Black comedy characters created by the long suffering cartoonist Charles Addams (his wife took everything in a divorce including the cartoon and TV copyrights and his personal fortune); a maudlin black and white Halloween setting; a cast of brilliant television actors (John Astin, Ted Cassidy, Carolyn Jones, Jackie Coogan) and the catchiest theme song since “Howdy Doody Time”. Now a brilliantly cast Broadway musical with Bebe Neuwirth as Morticia Addams.
“They’re altogether ookie….The Addams Family”.

I bet you’ll be singing this the rest of the day.
http://youtu.be/NVRX_5tGOlo

3) “Tubular Bells” by Mike Oldfield
It doesn’t get more self-indulgent than Mike Oldfield’s mind-numbingly pedantic “song” which runs the entire two sides of a single album. It was recorded between August 1972 and Spring 1973 partially at Virgin Records mogul Richard Branson’s ‘The Manor’ studio near Snot-Nosed-Upon-Trollop, England while Canadian band Fludd was trying to record their sophomore release for Warner Music. Legend has it that while partaking in all manner of humanly distractions Fludd’s Greg Godovitz almost used Oldfield’s orchestral score sheet music for kindling while trying to stoke the fireplace in an effort to heat up the dank castle. This, and other conflagrations, got Fludd kicked out of the facility so that Oldfield could finish his debut album. The record, however, did not gain its notoriety on the pop charts (yes, there was a 4 minute edit sent to radio), but as part of director William Friedkin’s hand-picked soundtrack to, arguably, the greatest horror film of all time – The Exorcist. Less than two minutes of the ‘song’ appears in the movie but is so memorable it has become indelibly attached to the film forever. But don’t bother looking for it on the movie’s original soundtrack album. Oldfield had it excised so as to send listeners back to his original, full-length version. http://youtu.be/O5YQmUIIjvs

2) “The Jaws Theme” by John Williams

The impact Steven Spielberg’s 1975 movie Jaws had on the cultural psyche cannot be overstated. The story of an Amityville Sheriff (Roy Schieder) battling a two ton predator with the aid of an Oceanographer (Richard Dreyfuss) and a modern-day Ahab (Robert Shaw)  is an age-old story about man’s struggle to control nature. The Great White Shark in the film represents not just nature, but the ultimate evil in the world as it chews up the scenery (literally). Due to mechanical failures of the real stunt shark, the antagonist makes few on screen appearances – and indirectly gives Spielberg the greatest, most suspenseful movie action sequences of all time. The affect was achieved in no small part by just two tuba notes – E and F – performed by Tommy Johnson as slow, grinding taunts. These ‘danger’ cues gave the film its teeth (as it were) and jump started soundtrack producer John Williams’ career (he would later create the Superman, Indiana Jones and Star Wars theme songs). The movie spawned Jaws-mania which included a Dickie Goodman musical homage called “Mr. Jaws”, a Christmas single by Canada’s own Homemade Theatre called “Santa Jaws” and three sad non-Spielberg movie sequels. Spielberg would get the last laugh by remaking the film as Jurassic Park. But I dare you to walk into an ocean without the killer theme song playing in your head. http://youtu.be/ZvCI-gNK_y4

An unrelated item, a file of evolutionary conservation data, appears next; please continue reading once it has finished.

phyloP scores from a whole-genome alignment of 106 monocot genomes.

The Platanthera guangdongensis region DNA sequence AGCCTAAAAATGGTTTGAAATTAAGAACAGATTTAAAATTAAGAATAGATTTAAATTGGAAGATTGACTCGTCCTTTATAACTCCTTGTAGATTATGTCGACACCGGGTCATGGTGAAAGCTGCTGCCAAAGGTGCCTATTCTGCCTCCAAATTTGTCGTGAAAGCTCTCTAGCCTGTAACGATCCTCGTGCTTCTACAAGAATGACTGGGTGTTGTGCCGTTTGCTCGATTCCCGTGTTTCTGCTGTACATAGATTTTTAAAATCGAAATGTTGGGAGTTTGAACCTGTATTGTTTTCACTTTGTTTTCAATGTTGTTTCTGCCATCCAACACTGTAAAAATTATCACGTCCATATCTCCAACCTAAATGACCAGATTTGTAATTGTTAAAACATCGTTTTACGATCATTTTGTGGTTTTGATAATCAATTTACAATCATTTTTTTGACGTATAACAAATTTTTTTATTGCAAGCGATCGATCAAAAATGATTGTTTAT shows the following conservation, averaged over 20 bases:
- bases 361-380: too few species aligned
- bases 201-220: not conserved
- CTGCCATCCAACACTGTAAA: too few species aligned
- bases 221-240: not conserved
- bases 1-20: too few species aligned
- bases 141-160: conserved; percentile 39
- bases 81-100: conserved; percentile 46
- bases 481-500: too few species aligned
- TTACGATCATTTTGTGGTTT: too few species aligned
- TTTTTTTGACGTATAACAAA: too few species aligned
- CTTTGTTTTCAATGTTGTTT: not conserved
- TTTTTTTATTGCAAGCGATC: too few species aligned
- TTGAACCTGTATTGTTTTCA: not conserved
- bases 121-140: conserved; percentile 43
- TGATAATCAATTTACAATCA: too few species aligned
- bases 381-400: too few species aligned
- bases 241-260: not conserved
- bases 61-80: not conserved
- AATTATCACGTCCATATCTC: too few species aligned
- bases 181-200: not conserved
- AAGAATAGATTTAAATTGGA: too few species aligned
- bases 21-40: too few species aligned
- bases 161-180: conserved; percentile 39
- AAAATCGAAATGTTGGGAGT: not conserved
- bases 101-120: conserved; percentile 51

1) “Theme from ‘Psycho’” by Bernard Hermann
Long before Spielberg, Alfred Hitchcock achieved Jaws level global fear in the public’s eye on two separate occasions in the ‘60s – with Tippi Hedren’s pecking hair accoutrements in The Birds and with the film that inspired every Slasher flick ever: Psycho. Twilight Zone’s TV soundtrack producer Bernard Hermann was tapped by Hitchcock to create audio cues for the movie’s cross-dressing psychopath Norman Bates (which, sadly, typecast actor Anthony Perkins for the rest of his life). The climactic ‘shower scene’ – where Bates’s “mother” Ginsu’s Janet Leigh into a poodle of oozing chocolate syrup – was never supposed to have music in it. But, when Herrmann played the shower scene cue for Hitchcock – a mere one-note screeching staccato violin stroke repeated in quick succession – the director approved its use in the film. When Herrmann reminded Hitchcock of his “no music” directive Hitchcock replied, “Improper suggestion, my boy, improper suggestion.” To this day there is a generation of people who check behind the shower curtain and lock the bathroom door before stepping into the tub. http://youtu.be/8VP5jEAP3K4

We now have an email address where all of us here at Don’t Believe a Word I Say can be contacted: dbawis@rogers.com Please use it toaskquestions, tell us what you’d like to read about, links you’d like to share, and let us hear what you have to say.

– Jaimie “Captain CanCon” Vernon has been president of the on again/off-again Bullseye Records of Canada since 1985. He wrote and published Great White Noise magazine in the ‘90s, has been a musician for 33 years, and is the author of The Canadian Pop Music Encyclopedia. He keeps a copy of Lightfoot’s “Sundown” under his pillow at night.